when are not-that-bad ads actually good ads?

There’s been a lot of fuss on ad-industry-outside-the-M25-magazine The Drum’s website this week about the latest ad from Go Outdoors.  They’ve given it their Marketing Weak award, which “highlights an advert for its sheer uselessness”.

In the comments below the piece, opinion is divided between those who think an un-creative ad should never grace the ad breaks and those pointing out Go Outdoor’s rather healthy ROIs from their un-creative campaigns.

Over the years, up here in The Regions, the majority of the campaigns I’ve worked on have been hampered by some combination of low-budget, inflexible client, inexperienced client, too many layers of client decision making, tight timescale, over-regulation, and under-par agency creative or account handling.  Sometimes the fact that anything got out of the door on time at all was a near miracle.

When you’re hampered by some/all of the above and need to somehow crowbar in the latest sale message as well there’s bound to be some creative sacrifice.  The kind of campaigns I work on don’t result in yellow pencils or Clios.  But I make sure that they’re creatively the best they could be, given the circumstances.  And they tend to have very healthy ROIs.

I think the role of communication is sharply splitting into two – very creative awareness and brand building for big brands that need national recognition (sometimes only a creative groundbreaker in the X Factor break, a 48 sheet campaign and a funky gamified website will do) and more modest tactical and/or targeted activity for brands with marketing budgets that don’t run to mid seven figures.

I don’t mind that I’ll probably never have a truly, award-winningly creative and instantly well-known campaign in my portfolio.  Or that I’m lacking an IPA effectiveness award since I haven’t got a spare £2k down the back of the sofa to enter them.  I’ve got some very pleasing stats and sales figures instead – and that’s what makes clients (and ultimately their agencies) happy.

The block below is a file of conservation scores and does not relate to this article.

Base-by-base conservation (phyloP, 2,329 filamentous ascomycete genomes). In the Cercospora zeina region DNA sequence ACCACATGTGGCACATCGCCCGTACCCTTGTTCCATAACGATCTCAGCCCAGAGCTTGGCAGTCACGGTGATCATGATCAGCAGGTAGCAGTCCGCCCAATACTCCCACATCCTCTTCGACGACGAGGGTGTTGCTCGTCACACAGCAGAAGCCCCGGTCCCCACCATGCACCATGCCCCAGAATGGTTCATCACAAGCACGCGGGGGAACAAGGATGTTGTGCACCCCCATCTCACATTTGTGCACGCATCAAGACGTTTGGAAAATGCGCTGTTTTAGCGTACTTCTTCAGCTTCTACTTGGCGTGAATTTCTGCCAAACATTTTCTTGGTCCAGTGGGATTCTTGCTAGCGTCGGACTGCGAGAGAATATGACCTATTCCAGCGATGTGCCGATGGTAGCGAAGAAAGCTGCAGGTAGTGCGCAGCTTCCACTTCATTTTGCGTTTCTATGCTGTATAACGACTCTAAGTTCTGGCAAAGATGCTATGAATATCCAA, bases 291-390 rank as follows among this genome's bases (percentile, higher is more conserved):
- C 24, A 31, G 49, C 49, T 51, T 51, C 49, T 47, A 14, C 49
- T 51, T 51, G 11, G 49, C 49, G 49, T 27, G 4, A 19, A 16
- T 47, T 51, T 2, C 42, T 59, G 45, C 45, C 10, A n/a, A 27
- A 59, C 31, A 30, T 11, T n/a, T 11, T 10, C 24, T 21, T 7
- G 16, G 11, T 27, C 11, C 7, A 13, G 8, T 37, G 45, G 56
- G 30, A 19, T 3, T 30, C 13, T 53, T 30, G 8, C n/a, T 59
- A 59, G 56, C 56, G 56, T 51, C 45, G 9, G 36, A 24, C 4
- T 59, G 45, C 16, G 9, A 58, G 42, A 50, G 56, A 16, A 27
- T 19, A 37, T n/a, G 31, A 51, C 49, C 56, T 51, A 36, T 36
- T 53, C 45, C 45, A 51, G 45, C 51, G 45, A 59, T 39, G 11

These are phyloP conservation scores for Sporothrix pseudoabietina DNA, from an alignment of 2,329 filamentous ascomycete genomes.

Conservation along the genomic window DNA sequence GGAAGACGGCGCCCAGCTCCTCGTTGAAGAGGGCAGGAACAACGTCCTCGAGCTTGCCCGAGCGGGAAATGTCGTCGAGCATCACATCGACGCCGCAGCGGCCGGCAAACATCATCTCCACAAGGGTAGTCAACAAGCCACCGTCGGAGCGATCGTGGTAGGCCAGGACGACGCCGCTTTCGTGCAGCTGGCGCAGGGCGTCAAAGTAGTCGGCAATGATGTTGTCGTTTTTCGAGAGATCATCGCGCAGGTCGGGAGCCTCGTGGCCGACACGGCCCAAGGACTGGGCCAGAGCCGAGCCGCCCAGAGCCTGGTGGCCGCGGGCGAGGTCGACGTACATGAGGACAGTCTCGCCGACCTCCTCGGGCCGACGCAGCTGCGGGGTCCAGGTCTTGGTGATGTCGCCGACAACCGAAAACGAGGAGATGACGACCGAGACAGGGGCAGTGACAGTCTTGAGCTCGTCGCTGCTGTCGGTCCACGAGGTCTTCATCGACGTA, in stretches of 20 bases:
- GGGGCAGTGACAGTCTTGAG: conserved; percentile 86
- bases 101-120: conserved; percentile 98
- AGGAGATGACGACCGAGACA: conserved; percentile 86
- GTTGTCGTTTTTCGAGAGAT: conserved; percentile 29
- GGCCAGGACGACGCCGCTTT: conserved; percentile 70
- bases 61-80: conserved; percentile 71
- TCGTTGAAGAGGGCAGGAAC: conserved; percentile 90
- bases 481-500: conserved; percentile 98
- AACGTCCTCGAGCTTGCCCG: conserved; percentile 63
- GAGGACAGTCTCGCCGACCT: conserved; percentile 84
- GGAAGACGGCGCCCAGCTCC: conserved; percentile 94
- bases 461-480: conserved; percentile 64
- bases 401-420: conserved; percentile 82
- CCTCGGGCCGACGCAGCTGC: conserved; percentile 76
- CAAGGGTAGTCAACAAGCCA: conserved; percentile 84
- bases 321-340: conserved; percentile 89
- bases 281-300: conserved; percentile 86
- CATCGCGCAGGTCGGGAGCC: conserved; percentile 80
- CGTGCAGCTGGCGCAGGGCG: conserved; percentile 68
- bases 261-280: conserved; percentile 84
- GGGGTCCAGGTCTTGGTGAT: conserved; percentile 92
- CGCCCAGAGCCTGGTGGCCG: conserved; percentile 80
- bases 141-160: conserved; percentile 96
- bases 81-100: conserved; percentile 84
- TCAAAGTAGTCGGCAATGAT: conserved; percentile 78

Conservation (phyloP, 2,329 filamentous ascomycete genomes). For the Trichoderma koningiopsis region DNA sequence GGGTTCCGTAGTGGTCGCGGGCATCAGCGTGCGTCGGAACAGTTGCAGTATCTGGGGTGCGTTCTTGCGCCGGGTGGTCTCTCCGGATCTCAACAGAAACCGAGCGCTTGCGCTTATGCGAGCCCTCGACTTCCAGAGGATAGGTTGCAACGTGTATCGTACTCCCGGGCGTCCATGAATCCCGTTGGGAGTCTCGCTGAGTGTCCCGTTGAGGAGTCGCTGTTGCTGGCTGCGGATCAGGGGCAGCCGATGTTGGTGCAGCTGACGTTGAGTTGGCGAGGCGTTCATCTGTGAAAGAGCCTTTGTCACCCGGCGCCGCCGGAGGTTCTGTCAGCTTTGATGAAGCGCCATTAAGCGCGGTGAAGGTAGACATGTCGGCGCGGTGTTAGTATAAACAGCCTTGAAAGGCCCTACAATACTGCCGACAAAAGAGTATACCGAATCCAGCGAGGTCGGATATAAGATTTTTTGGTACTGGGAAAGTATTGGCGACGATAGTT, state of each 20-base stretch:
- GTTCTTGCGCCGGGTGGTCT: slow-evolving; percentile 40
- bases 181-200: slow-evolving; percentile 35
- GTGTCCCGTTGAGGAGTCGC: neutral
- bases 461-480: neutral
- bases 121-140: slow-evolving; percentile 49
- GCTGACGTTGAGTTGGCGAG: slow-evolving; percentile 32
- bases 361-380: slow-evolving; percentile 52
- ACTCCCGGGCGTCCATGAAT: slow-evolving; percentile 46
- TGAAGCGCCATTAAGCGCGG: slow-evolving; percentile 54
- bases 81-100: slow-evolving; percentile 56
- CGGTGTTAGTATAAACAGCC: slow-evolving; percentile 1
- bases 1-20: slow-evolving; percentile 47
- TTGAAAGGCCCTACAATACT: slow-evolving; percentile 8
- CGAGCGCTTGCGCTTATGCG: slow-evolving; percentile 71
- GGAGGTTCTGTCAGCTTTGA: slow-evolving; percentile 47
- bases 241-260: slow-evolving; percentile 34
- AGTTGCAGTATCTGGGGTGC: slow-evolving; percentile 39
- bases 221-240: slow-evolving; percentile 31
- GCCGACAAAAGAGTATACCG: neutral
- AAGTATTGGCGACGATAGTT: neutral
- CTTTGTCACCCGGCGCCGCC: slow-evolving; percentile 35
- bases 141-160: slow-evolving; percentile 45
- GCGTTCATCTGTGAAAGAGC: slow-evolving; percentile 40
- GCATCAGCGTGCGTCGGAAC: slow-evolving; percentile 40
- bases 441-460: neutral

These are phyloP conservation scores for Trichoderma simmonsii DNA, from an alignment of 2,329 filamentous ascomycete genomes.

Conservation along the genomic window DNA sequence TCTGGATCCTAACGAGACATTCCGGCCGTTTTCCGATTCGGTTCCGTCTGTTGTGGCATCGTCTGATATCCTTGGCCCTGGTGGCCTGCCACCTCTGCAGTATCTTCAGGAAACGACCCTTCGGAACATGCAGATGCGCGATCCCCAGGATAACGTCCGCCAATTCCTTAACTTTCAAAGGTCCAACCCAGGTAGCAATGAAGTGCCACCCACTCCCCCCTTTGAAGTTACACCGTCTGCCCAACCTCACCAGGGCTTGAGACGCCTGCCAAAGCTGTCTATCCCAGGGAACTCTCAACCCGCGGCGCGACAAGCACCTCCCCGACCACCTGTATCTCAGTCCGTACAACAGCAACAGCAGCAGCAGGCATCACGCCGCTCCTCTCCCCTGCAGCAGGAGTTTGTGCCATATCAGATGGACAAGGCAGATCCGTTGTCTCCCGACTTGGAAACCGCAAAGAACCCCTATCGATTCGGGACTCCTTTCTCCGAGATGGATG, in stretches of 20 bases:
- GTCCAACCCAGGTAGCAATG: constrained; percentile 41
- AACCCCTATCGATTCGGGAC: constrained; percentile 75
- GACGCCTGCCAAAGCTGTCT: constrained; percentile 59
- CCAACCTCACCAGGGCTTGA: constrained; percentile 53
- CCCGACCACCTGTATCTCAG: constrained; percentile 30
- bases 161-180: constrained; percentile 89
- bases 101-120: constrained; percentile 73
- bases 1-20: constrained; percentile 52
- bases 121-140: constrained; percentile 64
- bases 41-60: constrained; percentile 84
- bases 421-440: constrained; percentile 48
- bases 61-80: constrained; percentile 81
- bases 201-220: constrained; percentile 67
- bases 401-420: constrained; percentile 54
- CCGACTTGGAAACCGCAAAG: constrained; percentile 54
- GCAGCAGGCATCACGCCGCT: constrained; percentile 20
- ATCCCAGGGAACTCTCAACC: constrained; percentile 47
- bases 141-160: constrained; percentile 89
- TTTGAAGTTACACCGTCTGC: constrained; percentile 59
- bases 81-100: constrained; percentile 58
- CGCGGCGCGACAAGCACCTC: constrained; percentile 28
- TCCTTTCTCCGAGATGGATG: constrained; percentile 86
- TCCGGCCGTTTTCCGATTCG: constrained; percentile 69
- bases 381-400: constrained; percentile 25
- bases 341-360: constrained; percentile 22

One thought on “when are not-that-bad ads actually good ads?

  1. It’s a tricky one.
    I think we should always be trying to push clients to the best possible place, given that creativity sells, and emotional connections are good, and so on and so on. But sometimes there is only so much you can do without burning up 2000 hours of agency time in order to slightly improve an ad that is still going to be much the same as before.

    We should judge each case on its own merits and as long as we do the best that we possibly can for our clients strategically, creatively and relationship wise, we should be happy.

    I want to be part of great and memorable work, but that doesn’t mean I’m not proud of the terrible ads that I helped to make not bad.

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